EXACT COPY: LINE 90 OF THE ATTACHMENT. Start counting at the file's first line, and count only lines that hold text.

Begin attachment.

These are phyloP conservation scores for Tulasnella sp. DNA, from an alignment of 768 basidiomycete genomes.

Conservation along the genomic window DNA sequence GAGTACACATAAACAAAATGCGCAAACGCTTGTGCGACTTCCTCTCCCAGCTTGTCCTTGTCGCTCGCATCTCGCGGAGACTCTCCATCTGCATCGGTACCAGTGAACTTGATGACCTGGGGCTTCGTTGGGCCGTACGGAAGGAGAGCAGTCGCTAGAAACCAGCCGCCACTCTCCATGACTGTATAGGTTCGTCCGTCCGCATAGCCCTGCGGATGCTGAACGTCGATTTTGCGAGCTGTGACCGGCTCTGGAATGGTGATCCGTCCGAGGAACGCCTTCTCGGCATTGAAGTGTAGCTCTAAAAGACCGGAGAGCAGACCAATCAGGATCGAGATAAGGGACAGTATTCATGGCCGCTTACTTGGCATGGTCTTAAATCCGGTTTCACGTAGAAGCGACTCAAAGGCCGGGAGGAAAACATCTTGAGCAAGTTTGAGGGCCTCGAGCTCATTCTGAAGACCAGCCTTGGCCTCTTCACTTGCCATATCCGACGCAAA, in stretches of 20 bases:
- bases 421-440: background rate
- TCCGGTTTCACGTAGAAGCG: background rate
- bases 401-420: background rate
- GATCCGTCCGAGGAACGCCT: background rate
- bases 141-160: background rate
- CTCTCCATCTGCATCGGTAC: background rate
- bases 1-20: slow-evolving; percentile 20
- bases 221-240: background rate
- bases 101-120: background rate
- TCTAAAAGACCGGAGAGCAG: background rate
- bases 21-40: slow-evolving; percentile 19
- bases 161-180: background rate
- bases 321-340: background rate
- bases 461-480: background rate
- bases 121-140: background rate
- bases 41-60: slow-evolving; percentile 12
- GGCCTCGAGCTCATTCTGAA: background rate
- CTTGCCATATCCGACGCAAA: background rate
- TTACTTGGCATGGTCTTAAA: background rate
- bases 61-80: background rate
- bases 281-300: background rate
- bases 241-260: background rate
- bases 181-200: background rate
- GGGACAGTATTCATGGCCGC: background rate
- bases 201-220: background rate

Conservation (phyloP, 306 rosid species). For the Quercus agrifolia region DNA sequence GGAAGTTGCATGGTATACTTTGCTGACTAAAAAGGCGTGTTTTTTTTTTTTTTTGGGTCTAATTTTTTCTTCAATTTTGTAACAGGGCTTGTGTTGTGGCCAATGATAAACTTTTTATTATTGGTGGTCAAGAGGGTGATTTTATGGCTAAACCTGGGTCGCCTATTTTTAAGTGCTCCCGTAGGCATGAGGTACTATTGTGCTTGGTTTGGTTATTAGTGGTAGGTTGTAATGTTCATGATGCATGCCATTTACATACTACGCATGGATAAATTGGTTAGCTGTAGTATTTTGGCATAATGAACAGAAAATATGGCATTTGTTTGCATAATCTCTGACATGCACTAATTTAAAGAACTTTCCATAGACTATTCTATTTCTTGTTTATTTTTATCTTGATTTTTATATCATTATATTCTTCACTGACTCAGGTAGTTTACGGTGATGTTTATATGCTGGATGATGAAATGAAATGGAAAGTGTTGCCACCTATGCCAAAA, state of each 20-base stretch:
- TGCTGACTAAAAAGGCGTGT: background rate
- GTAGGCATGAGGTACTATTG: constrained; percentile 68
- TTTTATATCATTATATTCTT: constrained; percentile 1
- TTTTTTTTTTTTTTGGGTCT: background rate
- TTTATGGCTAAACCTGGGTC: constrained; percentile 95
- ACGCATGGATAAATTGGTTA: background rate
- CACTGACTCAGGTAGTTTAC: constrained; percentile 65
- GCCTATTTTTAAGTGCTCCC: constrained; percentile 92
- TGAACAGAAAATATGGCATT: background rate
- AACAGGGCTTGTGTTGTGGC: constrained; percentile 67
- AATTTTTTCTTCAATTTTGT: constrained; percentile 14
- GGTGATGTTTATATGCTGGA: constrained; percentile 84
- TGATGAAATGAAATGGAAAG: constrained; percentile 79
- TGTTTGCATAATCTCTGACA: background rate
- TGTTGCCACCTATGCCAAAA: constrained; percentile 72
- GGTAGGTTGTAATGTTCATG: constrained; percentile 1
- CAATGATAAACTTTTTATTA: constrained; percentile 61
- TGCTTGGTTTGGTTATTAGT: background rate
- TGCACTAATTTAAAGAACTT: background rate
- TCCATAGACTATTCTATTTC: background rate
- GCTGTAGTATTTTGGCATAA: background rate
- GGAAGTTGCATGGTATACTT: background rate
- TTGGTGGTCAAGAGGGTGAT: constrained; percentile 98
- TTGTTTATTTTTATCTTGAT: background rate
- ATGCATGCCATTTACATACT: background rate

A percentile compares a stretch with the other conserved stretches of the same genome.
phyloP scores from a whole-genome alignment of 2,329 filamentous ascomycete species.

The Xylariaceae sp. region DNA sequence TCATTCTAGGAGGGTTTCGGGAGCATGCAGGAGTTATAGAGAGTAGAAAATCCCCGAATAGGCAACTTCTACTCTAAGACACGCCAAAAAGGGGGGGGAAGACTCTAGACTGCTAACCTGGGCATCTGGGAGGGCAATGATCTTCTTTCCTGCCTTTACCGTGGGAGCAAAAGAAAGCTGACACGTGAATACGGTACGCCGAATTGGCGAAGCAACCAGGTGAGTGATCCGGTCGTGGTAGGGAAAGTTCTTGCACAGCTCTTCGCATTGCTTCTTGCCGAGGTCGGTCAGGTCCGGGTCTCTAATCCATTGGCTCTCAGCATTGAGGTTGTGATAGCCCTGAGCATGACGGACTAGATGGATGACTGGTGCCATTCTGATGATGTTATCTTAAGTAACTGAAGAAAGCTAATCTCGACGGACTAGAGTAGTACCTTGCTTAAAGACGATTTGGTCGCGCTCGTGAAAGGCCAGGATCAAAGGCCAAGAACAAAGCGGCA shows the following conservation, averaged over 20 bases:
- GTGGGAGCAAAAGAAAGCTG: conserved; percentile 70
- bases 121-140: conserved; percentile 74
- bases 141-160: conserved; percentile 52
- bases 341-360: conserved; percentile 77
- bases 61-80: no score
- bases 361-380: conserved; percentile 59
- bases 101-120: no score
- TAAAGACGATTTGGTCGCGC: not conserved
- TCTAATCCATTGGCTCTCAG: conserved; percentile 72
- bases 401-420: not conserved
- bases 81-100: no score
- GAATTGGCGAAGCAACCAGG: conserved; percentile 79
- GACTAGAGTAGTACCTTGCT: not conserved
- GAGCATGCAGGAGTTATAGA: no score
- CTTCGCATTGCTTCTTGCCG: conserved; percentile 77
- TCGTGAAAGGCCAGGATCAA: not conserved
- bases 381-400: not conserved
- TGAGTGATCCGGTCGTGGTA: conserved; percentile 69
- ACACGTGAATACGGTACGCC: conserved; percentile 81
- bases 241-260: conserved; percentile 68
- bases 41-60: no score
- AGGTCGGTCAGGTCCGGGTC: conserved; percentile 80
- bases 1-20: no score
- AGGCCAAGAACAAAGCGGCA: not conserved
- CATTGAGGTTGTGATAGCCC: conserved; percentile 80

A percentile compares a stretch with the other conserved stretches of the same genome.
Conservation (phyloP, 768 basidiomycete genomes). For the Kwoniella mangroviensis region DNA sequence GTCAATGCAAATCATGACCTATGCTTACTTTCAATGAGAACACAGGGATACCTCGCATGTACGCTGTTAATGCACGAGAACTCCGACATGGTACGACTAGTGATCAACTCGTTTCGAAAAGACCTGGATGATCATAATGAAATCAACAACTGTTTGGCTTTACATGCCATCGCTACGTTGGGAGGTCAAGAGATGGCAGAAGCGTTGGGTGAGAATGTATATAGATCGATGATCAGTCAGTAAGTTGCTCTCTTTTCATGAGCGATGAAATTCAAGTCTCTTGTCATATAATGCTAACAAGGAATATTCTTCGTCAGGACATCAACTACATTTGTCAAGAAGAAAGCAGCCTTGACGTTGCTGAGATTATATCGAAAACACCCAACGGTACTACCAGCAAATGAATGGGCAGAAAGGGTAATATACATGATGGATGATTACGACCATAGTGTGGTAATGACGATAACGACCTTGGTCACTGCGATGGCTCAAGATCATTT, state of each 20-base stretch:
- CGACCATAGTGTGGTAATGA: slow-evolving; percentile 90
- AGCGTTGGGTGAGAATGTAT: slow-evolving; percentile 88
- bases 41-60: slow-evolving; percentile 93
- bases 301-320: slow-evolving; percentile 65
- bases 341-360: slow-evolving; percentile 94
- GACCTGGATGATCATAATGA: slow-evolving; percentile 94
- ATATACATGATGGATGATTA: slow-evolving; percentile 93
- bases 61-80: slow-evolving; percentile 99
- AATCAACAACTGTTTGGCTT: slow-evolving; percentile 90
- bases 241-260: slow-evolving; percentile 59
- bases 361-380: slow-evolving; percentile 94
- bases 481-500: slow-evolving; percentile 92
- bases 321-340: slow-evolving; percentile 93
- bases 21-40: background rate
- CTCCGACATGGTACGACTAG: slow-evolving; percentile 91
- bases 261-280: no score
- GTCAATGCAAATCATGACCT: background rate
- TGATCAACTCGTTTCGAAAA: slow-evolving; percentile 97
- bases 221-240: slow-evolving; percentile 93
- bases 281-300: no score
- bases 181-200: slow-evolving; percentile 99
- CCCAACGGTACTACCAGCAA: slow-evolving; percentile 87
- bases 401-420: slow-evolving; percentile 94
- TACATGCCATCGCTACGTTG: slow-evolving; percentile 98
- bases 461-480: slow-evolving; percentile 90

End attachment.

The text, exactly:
- ATATACATGATGGATGATTA: slow-evolving; percentile 93